DBA/2J mouse model for experimental glaucoma: pitfalls and problems

    loading  Checking for direct PDF access through Ovid

Abstract

Background

The DBA/2J mouse has been described as a model for congenital experimental glaucoma. It develops anterior segment anomalies with synechiae and pigment dispersion leading to raised intraocular pressure and glaucomatous damage. However, there are serious practical considerations when using this model in longitudinal studies.

Methods

We followed 118 mice from 12–48 weeks of age in a pharmaceutical trial. Here we report on the findings in control animals (n = 37). Intraocular pressure was measured weekly, electrophysiology and optical coherence tomography every 6 weeks. A subset also had invasive intraocular pressure measurements performed prior to euthanasia.

Results

Although intraocular pressure eventually rose by 9 months in most animals, tonometry was complicated by corneal calcification in the majority of animals rendering intraocular pressure measurement unreliable. Invasive intraocular pressure did not correlate with non-invasive measures. Loss of scotopic threshold response and thinning of inner retinal layers on optical coherence tomography was observed over time, suggesting glaucomatous damage, but this occurred in some animals without raised intraocular pressure. Poor pupil dilation significantly affected electrophysiology, optical coherence tomography and fundus imaging; 22% of animals developed major systemic complications leading to high dropout rate.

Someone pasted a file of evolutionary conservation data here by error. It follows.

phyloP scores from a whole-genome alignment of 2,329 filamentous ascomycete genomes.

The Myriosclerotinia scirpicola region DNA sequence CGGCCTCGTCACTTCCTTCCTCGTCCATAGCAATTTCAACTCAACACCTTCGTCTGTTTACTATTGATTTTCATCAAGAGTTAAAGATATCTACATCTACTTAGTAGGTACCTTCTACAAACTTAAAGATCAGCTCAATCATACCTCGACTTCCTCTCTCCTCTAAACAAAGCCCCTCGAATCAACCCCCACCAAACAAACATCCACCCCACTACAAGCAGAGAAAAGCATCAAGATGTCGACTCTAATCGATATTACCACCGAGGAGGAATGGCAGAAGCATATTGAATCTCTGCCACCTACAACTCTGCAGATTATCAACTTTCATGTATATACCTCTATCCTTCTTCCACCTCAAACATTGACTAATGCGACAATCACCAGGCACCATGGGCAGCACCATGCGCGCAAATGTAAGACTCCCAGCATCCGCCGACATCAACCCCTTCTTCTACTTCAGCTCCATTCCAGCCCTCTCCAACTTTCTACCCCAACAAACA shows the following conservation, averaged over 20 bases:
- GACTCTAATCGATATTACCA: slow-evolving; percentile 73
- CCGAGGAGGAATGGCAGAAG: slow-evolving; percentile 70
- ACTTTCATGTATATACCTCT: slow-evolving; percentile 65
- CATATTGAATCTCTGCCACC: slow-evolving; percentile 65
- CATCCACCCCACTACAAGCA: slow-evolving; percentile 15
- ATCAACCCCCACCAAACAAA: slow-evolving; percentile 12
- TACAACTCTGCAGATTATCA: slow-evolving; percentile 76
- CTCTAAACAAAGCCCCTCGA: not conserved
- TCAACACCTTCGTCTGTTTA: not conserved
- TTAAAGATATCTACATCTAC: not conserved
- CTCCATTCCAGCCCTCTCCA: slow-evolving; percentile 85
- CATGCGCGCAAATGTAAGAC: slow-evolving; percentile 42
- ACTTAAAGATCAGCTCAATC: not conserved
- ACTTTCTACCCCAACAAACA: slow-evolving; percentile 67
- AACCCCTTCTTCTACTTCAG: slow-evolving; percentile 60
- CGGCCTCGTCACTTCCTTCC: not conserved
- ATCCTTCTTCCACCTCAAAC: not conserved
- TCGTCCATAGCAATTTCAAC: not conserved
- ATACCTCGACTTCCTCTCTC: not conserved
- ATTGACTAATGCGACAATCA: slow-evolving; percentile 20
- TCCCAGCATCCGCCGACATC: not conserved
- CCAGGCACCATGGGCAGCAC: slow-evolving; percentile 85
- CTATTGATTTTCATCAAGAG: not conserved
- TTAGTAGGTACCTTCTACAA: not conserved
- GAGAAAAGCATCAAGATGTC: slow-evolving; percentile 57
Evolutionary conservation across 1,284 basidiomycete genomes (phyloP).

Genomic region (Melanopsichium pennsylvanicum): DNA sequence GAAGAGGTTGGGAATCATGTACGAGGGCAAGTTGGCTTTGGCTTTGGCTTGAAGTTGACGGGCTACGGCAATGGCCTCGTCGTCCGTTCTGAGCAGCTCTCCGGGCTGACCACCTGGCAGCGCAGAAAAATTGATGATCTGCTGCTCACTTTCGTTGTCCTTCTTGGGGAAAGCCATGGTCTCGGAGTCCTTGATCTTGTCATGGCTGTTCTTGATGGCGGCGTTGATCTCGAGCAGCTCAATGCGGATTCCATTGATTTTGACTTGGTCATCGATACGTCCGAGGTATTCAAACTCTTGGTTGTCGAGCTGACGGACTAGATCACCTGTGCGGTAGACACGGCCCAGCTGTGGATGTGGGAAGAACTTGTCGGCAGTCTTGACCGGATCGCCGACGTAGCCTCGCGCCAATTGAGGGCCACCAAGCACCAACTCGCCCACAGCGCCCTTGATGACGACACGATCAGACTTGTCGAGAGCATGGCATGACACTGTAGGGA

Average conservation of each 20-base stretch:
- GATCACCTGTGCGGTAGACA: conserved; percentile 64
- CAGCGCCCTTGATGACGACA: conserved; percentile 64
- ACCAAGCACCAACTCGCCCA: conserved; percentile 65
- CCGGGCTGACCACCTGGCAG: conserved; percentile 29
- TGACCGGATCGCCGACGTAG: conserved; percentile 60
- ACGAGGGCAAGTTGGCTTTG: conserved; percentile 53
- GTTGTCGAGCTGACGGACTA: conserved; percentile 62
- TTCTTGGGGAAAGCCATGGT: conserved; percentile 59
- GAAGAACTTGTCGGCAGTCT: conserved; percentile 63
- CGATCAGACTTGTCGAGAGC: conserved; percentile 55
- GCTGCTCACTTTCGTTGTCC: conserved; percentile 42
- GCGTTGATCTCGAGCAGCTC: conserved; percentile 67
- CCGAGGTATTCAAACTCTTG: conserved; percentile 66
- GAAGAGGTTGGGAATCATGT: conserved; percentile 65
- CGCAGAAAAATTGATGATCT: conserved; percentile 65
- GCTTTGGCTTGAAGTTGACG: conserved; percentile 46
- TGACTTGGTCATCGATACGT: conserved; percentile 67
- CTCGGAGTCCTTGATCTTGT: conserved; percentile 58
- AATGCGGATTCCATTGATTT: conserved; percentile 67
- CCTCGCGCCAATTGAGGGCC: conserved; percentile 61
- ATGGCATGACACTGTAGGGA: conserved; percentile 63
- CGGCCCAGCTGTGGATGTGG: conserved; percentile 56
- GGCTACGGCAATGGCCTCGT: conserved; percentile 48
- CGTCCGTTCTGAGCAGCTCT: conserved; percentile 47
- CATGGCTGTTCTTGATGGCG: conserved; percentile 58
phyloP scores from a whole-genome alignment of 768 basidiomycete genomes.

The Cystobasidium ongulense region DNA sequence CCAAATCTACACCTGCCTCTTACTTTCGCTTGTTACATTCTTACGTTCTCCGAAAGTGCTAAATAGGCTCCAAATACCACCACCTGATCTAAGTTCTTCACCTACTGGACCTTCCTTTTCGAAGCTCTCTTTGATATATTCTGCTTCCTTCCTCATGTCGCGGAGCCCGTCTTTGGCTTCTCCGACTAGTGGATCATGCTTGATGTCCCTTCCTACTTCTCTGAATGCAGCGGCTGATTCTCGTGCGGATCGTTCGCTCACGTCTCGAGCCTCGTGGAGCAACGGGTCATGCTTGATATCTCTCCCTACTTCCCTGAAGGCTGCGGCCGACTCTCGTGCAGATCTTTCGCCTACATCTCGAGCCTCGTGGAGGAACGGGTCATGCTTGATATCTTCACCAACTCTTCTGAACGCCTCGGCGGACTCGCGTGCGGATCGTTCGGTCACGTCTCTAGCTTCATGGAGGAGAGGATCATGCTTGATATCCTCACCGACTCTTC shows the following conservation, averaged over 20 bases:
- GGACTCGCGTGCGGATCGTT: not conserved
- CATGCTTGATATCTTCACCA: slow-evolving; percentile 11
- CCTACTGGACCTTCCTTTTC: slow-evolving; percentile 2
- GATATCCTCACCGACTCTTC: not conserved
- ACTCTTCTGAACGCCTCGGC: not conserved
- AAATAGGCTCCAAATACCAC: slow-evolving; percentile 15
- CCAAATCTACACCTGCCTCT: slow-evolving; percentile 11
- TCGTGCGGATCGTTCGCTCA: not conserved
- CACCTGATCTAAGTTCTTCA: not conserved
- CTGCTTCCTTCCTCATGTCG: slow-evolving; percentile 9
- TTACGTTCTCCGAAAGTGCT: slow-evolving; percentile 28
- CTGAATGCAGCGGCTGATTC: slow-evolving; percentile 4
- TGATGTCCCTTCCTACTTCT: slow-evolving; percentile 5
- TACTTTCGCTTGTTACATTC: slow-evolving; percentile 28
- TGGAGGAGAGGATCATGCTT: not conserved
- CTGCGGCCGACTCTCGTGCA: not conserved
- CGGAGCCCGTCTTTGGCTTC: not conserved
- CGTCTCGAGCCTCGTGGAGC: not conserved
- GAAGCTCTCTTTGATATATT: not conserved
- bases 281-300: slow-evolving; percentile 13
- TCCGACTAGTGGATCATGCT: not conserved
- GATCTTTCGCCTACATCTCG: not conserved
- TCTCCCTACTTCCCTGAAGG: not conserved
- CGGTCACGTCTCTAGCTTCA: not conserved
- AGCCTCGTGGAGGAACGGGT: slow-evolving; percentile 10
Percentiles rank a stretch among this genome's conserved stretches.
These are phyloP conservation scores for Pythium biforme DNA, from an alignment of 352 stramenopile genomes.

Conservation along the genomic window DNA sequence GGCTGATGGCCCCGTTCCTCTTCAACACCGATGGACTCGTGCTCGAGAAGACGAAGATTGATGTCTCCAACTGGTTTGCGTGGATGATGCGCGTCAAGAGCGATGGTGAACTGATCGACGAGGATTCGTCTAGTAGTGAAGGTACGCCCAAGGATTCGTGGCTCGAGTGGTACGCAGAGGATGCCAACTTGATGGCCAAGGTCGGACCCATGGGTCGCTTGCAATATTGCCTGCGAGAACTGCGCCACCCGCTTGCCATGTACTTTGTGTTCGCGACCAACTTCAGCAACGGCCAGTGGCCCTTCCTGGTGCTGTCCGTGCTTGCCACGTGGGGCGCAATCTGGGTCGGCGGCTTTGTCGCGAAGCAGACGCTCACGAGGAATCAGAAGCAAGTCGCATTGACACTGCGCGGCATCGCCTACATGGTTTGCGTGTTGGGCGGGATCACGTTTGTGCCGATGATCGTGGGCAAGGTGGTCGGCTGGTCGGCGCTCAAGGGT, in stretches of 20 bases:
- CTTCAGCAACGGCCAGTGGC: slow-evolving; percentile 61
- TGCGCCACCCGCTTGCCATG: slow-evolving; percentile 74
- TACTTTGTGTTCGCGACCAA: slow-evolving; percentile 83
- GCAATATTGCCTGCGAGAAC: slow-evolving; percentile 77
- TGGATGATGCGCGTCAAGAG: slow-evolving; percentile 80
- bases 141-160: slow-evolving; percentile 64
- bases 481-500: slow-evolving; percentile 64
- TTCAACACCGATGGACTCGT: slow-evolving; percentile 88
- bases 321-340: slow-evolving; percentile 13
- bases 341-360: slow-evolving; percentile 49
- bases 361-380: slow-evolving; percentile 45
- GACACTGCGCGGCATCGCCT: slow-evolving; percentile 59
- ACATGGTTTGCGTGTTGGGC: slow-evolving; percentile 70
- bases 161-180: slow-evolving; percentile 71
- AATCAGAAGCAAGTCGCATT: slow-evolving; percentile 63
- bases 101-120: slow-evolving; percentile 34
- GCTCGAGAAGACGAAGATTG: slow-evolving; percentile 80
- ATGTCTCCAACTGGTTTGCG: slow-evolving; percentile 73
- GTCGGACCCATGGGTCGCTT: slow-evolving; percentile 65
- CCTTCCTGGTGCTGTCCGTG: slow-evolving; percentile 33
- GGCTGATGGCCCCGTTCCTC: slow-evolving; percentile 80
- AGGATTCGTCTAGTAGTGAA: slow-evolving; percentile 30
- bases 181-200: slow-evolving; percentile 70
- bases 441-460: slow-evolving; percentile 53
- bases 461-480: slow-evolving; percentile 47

Conclusions

The DBA/2J experimental glaucoma model shows variability in expression, and its pathological changes cause major difficulties in assessing disease progression. From our experience, the model presents significant challenges for drug studies in glaucoma, as there are many confounding factors: difficulty with accurate intraocular pressure measurement, in vivo imaging, and electrophysiology recording and a high dropout rate. In addition, there may be an underlying neurodegenerative process independent of intraocular pressure.

Related Topics

    loading  Loading Related Articles